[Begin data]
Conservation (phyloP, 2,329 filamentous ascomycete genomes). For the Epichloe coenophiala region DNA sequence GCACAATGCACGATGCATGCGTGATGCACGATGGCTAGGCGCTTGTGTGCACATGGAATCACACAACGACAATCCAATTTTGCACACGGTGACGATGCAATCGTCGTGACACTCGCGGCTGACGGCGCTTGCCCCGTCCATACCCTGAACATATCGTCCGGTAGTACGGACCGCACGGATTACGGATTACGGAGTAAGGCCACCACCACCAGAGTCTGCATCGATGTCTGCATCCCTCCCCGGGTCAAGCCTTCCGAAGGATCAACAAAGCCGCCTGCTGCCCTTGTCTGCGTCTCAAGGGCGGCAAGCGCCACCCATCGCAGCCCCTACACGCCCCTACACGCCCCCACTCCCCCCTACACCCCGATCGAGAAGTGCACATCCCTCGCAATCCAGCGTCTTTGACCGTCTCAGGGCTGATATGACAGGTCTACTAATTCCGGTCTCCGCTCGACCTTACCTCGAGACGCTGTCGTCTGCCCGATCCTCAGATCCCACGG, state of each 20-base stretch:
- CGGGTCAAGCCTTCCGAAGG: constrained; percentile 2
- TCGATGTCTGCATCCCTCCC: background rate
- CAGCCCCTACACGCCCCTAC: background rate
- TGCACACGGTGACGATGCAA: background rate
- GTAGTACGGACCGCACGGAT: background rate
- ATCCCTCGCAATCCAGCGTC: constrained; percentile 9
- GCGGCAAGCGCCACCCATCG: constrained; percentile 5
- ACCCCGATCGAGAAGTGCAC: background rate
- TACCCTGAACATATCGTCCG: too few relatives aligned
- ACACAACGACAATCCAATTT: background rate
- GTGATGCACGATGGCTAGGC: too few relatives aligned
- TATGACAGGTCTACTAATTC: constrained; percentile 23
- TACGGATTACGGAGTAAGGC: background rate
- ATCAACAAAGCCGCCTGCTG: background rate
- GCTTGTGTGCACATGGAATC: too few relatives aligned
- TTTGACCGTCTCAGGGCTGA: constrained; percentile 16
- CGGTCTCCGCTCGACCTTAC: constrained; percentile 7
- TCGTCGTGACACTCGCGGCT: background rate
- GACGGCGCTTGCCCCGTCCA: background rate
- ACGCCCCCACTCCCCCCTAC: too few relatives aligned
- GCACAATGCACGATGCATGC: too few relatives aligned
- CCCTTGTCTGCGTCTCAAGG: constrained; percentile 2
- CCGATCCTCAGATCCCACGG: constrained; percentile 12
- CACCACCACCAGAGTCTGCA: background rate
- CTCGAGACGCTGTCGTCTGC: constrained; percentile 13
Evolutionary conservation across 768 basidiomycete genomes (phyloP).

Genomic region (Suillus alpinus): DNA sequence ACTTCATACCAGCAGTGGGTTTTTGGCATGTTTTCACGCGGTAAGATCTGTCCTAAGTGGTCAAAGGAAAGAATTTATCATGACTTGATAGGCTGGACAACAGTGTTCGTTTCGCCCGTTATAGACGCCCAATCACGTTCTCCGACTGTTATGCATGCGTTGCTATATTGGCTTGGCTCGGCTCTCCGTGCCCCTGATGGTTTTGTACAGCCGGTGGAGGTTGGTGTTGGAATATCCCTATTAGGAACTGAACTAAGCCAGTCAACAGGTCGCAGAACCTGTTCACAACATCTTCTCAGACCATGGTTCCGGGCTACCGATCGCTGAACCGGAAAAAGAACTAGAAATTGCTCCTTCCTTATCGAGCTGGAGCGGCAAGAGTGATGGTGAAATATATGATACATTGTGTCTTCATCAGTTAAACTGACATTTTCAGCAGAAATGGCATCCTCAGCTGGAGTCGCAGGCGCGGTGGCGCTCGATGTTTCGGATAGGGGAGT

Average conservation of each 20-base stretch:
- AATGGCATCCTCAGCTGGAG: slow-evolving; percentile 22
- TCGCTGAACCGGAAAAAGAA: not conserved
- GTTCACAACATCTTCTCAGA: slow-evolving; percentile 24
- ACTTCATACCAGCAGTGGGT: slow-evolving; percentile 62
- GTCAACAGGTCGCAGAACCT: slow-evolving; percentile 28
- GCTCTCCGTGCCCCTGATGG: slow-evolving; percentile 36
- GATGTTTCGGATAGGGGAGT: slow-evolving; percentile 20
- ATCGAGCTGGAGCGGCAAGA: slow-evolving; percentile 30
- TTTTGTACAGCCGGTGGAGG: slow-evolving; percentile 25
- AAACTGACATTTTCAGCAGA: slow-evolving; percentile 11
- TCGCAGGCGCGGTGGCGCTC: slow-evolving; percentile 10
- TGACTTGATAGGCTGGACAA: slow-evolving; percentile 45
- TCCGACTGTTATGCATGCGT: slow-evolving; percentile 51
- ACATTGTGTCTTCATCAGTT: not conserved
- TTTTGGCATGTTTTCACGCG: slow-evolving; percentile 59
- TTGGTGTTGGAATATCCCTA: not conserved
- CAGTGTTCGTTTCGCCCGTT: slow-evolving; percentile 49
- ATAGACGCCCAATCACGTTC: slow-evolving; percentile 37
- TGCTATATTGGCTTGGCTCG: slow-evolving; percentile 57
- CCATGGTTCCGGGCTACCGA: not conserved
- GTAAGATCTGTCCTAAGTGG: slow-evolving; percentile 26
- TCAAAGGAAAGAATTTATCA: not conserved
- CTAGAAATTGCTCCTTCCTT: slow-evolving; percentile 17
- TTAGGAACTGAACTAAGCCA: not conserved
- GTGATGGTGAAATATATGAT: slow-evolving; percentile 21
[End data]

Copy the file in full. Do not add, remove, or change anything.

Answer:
Conservation (phyloP, 2,329 filamentous ascomycete genomes). For the Epichloe coenophiala region DNA sequence GCACAATGCACGATGCATGCGTGATGCACGATGGCTAGGCGCTTGTGTGCACATGGAATCACACAACGACAATCCAATTTTGCACACGGTGACGATGCAATCGTCGTGACACTCGCGGCTGACGGCGCTTGCCCCGTCCATACCCTGAACATATCGTCCGGTAGTACGGACCGCACGGATTACGGATTACGGAGTAAGGCCACCACCACCAGAGTCTGCATCGATGTCTGCATCCCTCCCCGGGTCAAGCCTTCCGAAGGATCAACAAAGCCGCCTGCTGCCCTTGTCTGCGTCTCAAGGGCGGCAAGCGCCACCCATCGCAGCCCCTACACGCCCCTACACGCCCCCACTCCCCCCTACACCCCGATCGAGAAGTGCACATCCCTCGCAATCCAGCGTCTTTGACCGTCTCAGGGCTGATATGACAGGTCTACTAATTCCGGTCTCCGCTCGACCTTACCTCGAGACGCTGTCGTCTGCCCGATCCTCAGATCCCACGG, state of each 20-base stretch:
- CGGGTCAAGCCTTCCGAAGG: constrained; percentile 2
- TCGATGTCTGCATCCCTCCC: background rate
- CAGCCCCTACACGCCCCTAC: background rate
- TGCACACGGTGACGATGCAA: background rate
- GTAGTACGGACCGCACGGAT: background rate
- ATCCCTCGCAATCCAGCGTC: constrained; percentile 9
- GCGGCAAGCGCCACCCATCG: constrained; percentile 5
- ACCCCGATCGAGAAGTGCAC: background rate
- TACCCTGAACATATCGTCCG: too few relatives aligned
- ACACAACGACAATCCAATTT: background rate
- GTGATGCACGATGGCTAGGC: too few relatives aligned
- TATGACAGGTCTACTAATTC: constrained; percentile 23
- TACGGATTACGGAGTAAGGC: background rate
- ATCAACAAAGCCGCCTGCTG: background rate
- GCTTGTGTGCACATGGAATC: too few relatives aligned
- TTTGACCGTCTCAGGGCTGA: constrained; percentile 16
- CGGTCTCCGCTCGACCTTAC: constrained; percentile 7
- TCGTCGTGACACTCGCGGCT: background rate
- GACGGCGCTTGCCCCGTCCA: background rate
- ACGCCCCCACTCCCCCCTAC: too few relatives aligned
- GCACAATGCACGATGCATGC: too few relatives aligned
- CCCTTGTCTGCGTCTCAAGG: constrained; percentile 2
- CCGATCCTCAGATCCCACGG: constrained; percentile 12
- CACCACCACCAGAGTCTGCA: background rate
- CTCGAGACGCTGTCGTCTGC: constrained; percentile 13
Evolutionary conservation across 768 basidiomycete genomes (phyloP).

Genomic region (Suillus alpinus): DNA sequence ACTTCATACCAGCAGTGGGTTTTTGGCATGTTTTCACGCGGTAAGATCTGTCCTAAGTGGTCAAAGGAAAGAATTTATCATGACTTGATAGGCTGGACAACAGTGTTCGTTTCGCCCGTTATAGACGCCCAATCACGTTCTCCGACTGTTATGCATGCGTTGCTATATTGGCTTGGCTCGGCTCTCCGTGCCCCTGATGGTTTTGTACAGCCGGTGGAGGTTGGTGTTGGAATATCCCTATTAGGAACTGAACTAAGCCAGTCAACAGGTCGCAGAACCTGTTCACAACATCTTCTCAGACCATGGTTCCGGGCTACCGATCGCTGAACCGGAAAAAGAACTAGAAATTGCTCCTTCCTTATCGAGCTGGAGCGGCAAGAGTGATGGTGAAATATATGATACATTGTGTCTTCATCAGTTAAACTGACATTTTCAGCAGAAATGGCATCCTCAGCTGGAGTCGCAGGCGCGGTGGCGCTCGATGTTTCGGATAGGGGAGT

Average conservation of each 20-base stretch:
- AATGGCATCCTCAGCTGGAG: slow-evolving; percentile 22
- TCGCTGAACCGGAAAAAGAA: not conserved
- GTTCACAACATCTTCTCAGA: slow-evolving; percentile 24
- ACTTCATACCAGCAGTGGGT: slow-evolving; percentile 62
- GTCAACAGGTCGCAGAACCT: slow-evolving; percentile 28
- GCTCTCCGTGCCCCTGATGG: slow-evolving; percentile 36
- GATGTTTCGGATAGGGGAGT: slow-evolving; percentile 20
- ATCGAGCTGGAGCGGCAAGA: slow-evolving; percentile 30
- TTTTGTACAGCCGGTGGAGG: slow-evolving; percentile 25
- AAACTGACATTTTCAGCAGA: slow-evolving; percentile 11
- TCGCAGGCGCGGTGGCGCTC: slow-evolving; percentile 10
- TGACTTGATAGGCTGGACAA: slow-evolving; percentile 45
- TCCGACTGTTATGCATGCGT: slow-evolving; percentile 51
- ACATTGTGTCTTCATCAGTT: not conserved
- TTTTGGCATGTTTTCACGCG: slow-evolving; percentile 59
- TTGGTGTTGGAATATCCCTA: not conserved
- CAGTGTTCGTTTCGCCCGTT: slow-evolving; percentile 49
- ATAGACGCCCAATCACGTTC: slow-evolving; percentile 37
- TGCTATATTGGCTTGGCTCG: slow-evolving; percentile 57
- CCATGGTTCCGGGCTACCGA: not conserved
- GTAAGATCTGTCCTAAGTGG: slow-evolving; percentile 26
- TCAAAGGAAAGAATTTATCA: not conserved
- CTAGAAATTGCTCCTTCCTT: slow-evolving; percentile 17
- TTAGGAACTGAACTAAGCCA: not conserved
- GTGATGGTGAAATATATGAT: slow-evolving; percentile 21